Organizing an initiative of this scale, on this acute time frame, and under these circumstances has been no easy task. This was entirely a student-run initiative, and we had no prior structure of guidance to build from. We essentially designed and executed a brand new program in the span of a week while maintaining an extreme focus on safety and ethics. Every day was full of new challenges and obstacles, but I was privileged to work with a team of student leaders (Yashoda Valliere, Gali Katznelson, Nadeesha Samarasinghe, Montana Hackett, Jessica Garabon, Rebecca Barnfield), who worked tirelessly around the clock to ensure the initiative would be a success. We are also incredibly grateful for the support we received from public health and legal experts to ensure we were doing things safely and ethically.
The hardest thing has been turning down people. Unfortunately, our capacity was quickly overwhelmed and there were many people we were unable to help.
How many students are participating and how many people are they helping?
We had over 150 students sign up to offer volunteer services. However, due to public health and safety concerns, we put in place a stringent policy that restricted the number of students eligible to volunteer. In the end, we matched approximately 70 students to provide support to over 30 families of healthcare workers. These restrictions were necessary to ensure what we were doing was both safe and ethical. The last thing we want to do during this situation is cause harm when we are intending to help.
Separate from this initiative, there are also students providing support in many other initiatives.
If there is one silver lining I take away from times of crisis, it is that they can bring communities closer together and remind us about what is truly important in life. It is often in the worst of times that we see the best of the human spirit shine through. I am inspired by the generosity of my colleagues in this initiative, and indeed in the efforts of everyone who is doing their part to overcome this crisis.
What does the forecast look like for what you’re trying to accomplish?
This program is intended to be a bridging program for the next two weeks while classes are cancelled. We have put student volunteers in a position to support healthcare workers for the next two weeks. The situation is rapidly evolving and changing every day. We are constantly reassessing and re-evaluating our next steps and will continue to do so.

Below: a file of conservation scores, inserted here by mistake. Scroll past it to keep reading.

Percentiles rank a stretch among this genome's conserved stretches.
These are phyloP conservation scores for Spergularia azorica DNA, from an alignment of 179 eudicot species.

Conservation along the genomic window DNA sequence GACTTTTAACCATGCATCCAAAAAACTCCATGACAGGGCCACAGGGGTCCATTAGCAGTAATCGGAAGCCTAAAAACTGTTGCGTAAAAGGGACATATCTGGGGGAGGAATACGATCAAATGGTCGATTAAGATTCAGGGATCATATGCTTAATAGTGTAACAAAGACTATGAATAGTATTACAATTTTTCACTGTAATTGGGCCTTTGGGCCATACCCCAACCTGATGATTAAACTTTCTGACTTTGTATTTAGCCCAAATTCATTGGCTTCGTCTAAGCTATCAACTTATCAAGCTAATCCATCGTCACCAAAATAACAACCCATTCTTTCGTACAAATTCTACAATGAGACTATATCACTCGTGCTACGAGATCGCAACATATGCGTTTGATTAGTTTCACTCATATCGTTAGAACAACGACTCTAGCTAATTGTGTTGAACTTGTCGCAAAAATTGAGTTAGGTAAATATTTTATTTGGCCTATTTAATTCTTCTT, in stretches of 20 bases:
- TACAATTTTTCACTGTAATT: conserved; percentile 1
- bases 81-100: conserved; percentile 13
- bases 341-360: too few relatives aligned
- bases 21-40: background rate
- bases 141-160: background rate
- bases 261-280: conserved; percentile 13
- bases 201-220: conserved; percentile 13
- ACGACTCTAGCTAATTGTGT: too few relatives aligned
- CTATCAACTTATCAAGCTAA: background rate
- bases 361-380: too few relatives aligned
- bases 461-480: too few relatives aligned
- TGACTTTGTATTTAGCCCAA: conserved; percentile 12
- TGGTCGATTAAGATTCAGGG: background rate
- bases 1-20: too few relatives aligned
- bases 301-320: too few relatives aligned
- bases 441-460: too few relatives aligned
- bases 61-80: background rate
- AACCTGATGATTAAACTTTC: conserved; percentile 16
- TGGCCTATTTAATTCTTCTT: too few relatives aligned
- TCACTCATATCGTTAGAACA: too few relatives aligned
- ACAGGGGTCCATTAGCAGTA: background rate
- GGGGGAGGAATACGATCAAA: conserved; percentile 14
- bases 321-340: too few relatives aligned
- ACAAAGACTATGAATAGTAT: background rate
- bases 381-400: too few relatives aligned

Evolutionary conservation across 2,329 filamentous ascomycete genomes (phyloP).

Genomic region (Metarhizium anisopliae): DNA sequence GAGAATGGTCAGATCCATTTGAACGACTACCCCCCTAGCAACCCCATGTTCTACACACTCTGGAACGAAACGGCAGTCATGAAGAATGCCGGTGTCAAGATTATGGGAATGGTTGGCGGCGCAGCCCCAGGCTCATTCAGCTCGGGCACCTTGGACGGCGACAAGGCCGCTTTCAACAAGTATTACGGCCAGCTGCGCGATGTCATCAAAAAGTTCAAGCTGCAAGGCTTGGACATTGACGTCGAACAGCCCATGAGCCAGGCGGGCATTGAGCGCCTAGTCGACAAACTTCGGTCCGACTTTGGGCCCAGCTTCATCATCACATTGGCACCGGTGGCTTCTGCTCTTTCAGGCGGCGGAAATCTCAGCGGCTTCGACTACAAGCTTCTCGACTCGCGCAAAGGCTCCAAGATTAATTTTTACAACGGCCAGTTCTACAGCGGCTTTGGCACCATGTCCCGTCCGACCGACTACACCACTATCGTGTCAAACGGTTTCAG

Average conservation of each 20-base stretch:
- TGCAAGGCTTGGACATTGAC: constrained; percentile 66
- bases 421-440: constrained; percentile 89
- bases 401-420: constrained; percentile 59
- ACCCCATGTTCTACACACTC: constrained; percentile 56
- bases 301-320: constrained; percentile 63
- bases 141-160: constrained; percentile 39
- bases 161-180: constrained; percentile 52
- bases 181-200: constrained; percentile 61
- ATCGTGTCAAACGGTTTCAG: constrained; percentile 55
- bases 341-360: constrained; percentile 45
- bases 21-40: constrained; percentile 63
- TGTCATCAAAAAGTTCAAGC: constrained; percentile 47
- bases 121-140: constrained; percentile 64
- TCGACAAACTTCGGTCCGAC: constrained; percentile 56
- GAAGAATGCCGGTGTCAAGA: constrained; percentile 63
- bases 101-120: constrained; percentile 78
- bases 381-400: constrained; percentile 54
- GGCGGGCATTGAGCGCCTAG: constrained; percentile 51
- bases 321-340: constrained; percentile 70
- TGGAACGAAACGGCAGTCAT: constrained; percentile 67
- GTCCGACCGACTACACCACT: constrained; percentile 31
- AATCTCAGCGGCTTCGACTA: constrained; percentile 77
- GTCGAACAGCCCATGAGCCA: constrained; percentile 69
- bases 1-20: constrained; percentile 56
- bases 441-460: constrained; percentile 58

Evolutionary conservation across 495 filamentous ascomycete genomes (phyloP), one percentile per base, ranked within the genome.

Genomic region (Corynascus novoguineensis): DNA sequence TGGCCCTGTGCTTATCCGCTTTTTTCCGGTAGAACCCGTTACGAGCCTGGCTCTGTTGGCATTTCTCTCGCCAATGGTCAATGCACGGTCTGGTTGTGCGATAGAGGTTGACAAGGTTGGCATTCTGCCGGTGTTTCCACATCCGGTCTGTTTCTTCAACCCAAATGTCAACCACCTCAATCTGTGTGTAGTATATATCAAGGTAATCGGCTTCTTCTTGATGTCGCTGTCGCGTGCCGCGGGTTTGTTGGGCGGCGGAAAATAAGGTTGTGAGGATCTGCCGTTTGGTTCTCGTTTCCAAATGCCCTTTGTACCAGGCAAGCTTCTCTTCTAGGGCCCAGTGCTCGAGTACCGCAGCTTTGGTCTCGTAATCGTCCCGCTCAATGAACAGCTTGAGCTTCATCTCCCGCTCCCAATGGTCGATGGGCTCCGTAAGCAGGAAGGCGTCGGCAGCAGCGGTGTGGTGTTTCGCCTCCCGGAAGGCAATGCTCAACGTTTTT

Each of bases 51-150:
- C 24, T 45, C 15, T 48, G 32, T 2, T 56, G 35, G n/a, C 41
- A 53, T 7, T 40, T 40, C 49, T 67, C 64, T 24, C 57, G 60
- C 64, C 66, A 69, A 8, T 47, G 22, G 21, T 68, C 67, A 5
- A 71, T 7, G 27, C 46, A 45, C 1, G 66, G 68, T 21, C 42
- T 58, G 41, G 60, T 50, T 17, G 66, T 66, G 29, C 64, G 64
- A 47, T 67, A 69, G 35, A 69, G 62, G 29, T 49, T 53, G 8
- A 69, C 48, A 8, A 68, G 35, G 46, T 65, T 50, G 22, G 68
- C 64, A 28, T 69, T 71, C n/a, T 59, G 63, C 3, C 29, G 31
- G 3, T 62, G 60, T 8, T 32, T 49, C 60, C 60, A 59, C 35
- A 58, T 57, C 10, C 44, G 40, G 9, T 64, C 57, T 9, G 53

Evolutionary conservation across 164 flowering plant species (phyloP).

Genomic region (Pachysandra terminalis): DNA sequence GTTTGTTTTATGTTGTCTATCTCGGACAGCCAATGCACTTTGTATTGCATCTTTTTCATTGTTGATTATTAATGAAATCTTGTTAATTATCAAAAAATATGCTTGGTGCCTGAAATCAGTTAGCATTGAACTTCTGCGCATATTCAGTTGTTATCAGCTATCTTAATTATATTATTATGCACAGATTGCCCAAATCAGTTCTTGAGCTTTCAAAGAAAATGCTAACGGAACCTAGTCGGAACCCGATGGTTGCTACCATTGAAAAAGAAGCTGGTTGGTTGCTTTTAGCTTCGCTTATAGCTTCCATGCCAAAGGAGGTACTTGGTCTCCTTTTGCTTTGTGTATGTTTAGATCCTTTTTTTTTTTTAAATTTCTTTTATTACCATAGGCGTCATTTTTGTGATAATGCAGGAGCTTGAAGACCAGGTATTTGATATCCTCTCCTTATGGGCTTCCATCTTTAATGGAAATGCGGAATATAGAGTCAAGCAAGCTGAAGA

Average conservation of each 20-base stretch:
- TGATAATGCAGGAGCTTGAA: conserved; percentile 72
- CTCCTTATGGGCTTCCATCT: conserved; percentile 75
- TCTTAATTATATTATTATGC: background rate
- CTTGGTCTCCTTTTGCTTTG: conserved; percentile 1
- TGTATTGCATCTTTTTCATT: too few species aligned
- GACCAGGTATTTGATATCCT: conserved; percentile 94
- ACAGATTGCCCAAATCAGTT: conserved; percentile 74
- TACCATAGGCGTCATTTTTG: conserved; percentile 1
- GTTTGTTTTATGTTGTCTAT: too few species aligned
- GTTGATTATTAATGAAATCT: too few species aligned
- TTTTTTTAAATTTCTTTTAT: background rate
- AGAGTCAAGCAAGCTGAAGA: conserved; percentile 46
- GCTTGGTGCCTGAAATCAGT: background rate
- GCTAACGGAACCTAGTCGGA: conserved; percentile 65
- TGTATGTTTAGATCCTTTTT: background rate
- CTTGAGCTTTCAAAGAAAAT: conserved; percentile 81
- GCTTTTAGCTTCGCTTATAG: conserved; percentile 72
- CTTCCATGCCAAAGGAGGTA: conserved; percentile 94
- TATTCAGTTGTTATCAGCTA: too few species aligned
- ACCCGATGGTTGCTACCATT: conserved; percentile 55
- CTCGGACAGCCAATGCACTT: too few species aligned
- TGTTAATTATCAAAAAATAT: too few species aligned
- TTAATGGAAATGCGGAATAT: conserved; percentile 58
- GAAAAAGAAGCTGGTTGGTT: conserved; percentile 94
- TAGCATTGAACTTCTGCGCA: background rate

How can ordinary students reading this do their part and help out?
The best thing everyone can do right now is practice social distancing. No one is happy about the pandemic and the only way we are going to beat it is to limit the spread of the virus and the best way that can be done is by following the guidelines set in place by public health and country leaders. The guidelines are rapidly evolving so it’s important for everyone to stay up to date as best they can and follow best practice.
I acknowledge that volunteering in this way goes directly against social distancing. That is why we put so much thought and care into taking steps to ensure everything we were doing minimizes risk as much as possible while still providing support to families who may have no other option during this time.
In the next few weeks to months, I am certain there will be other initiatives for students interested in taking a more active role in their communities. I would advise students to keep their eyes out for a need that exists and one that can be reasonably and safely fulfilled. I also recommend students look to their student leaders for initiatives they can support. Above all, I would like to stress that students ensure that initiative they get involved in is acting in a safe and ethical way that doesn’t unintentionally increase the risk of transmission. The last thing you want is to cause harm when your intention was to help.
It can feel like everything is doom and gloom out there so stay positive, stay safe, and keep looking for positive COVID-19 stories like this one!
SLN is here for you
*Opinions expressed are those of the author, and not necessarily those of Student Life Network or their partners.